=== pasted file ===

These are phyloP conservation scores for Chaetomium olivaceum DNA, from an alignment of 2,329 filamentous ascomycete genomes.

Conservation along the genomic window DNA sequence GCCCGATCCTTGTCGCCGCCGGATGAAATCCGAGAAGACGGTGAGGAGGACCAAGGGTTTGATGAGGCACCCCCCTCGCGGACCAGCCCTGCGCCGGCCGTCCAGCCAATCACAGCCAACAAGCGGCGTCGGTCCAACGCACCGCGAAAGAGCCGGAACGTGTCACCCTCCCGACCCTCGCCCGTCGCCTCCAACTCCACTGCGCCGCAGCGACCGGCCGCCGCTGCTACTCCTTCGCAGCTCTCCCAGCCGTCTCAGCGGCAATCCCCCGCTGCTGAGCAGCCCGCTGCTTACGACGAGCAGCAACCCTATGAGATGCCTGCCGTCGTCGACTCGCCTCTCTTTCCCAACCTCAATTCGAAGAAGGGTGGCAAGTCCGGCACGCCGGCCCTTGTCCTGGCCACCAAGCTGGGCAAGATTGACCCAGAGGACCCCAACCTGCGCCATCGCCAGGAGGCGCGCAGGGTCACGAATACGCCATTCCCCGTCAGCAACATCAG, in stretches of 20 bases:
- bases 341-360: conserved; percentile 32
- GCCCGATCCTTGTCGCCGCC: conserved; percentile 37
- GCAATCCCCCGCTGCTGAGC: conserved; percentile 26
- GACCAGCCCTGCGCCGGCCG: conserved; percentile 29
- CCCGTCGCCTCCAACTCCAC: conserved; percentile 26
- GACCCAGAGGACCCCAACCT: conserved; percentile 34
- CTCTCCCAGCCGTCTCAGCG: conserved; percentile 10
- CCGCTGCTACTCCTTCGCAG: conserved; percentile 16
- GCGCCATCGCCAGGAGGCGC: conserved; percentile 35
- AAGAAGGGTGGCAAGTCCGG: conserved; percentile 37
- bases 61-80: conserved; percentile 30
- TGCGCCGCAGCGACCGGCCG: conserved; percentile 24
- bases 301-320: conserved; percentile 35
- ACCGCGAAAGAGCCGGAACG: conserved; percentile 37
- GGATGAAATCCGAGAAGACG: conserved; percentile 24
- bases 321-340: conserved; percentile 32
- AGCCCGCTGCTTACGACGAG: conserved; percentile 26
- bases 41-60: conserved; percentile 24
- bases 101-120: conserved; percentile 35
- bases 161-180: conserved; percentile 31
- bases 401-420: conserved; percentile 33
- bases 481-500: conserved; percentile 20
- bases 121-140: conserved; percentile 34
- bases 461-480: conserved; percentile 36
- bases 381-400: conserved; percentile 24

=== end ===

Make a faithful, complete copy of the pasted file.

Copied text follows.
These are phyloP conservation scores for Chaetomium olivaceum DNA, from an alignment of 2,329 filamentous ascomycete genomes.

Conservation along the genomic window DNA sequence GCCCGATCCTTGTCGCCGCCGGATGAAATCCGAGAAGACGGTGAGGAGGACCAAGGGTTTGATGAGGCACCCCCCTCGCGGACCAGCCCTGCGCCGGCCGTCCAGCCAATCACAGCCAACAAGCGGCGTCGGTCCAACGCACCGCGAAAGAGCCGGAACGTGTCACCCTCCCGACCCTCGCCCGTCGCCTCCAACTCCACTGCGCCGCAGCGACCGGCCGCCGCTGCTACTCCTTCGCAGCTCTCCCAGCCGTCTCAGCGGCAATCCCCCGCTGCTGAGCAGCCCGCTGCTTACGACGAGCAGCAACCCTATGAGATGCCTGCCGTCGTCGACTCGCCTCTCTTTCCCAACCTCAATTCGAAGAAGGGTGGCAAGTCCGGCACGCCGGCCCTTGTCCTGGCCACCAAGCTGGGCAAGATTGACCCAGAGGACCCCAACCTGCGCCATCGCCAGGAGGCGCGCAGGGTCACGAATACGCCATTCCCCGTCAGCAACATCAG, in stretches of 20 bases:
- bases 341-360: conserved; percentile 32
- GCCCGATCCTTGTCGCCGCC: conserved; percentile 37
- GCAATCCCCCGCTGCTGAGC: conserved; percentile 26
- GACCAGCCCTGCGCCGGCCG: conserved; percentile 29
- CCCGTCGCCTCCAACTCCAC: conserved; percentile 26
- GACCCAGAGGACCCCAACCT: conserved; percentile 34
- CTCTCCCAGCCGTCTCAGCG: conserved; percentile 10
- CCGCTGCTACTCCTTCGCAG: conserved; percentile 16
- GCGCCATCGCCAGGAGGCGC: conserved; percentile 35
- AAGAAGGGTGGCAAGTCCGG: conserved; percentile 37
- bases 61-80: conserved; percentile 30
- TGCGCCGCAGCGACCGGCCG: conserved; percentile 24
- bases 301-320: conserved; percentile 35
- ACCGCGAAAGAGCCGGAACG: conserved; percentile 37
- GGATGAAATCCGAGAAGACG: conserved; percentile 24
- bases 321-340: conserved; percentile 32
- AGCCCGCTGCTTACGACGAG: conserved; percentile 26
- bases 41-60: conserved; percentile 24
- bases 101-120: conserved; percentile 35
- bases 161-180: conserved; percentile 31
- bases 401-420: conserved; percentile 33
- bases 481-500: conserved; percentile 20
- bases 121-140: conserved; percentile 34
- bases 461-480: conserved; percentile 36
- bases 381-400: conserved; percentile 24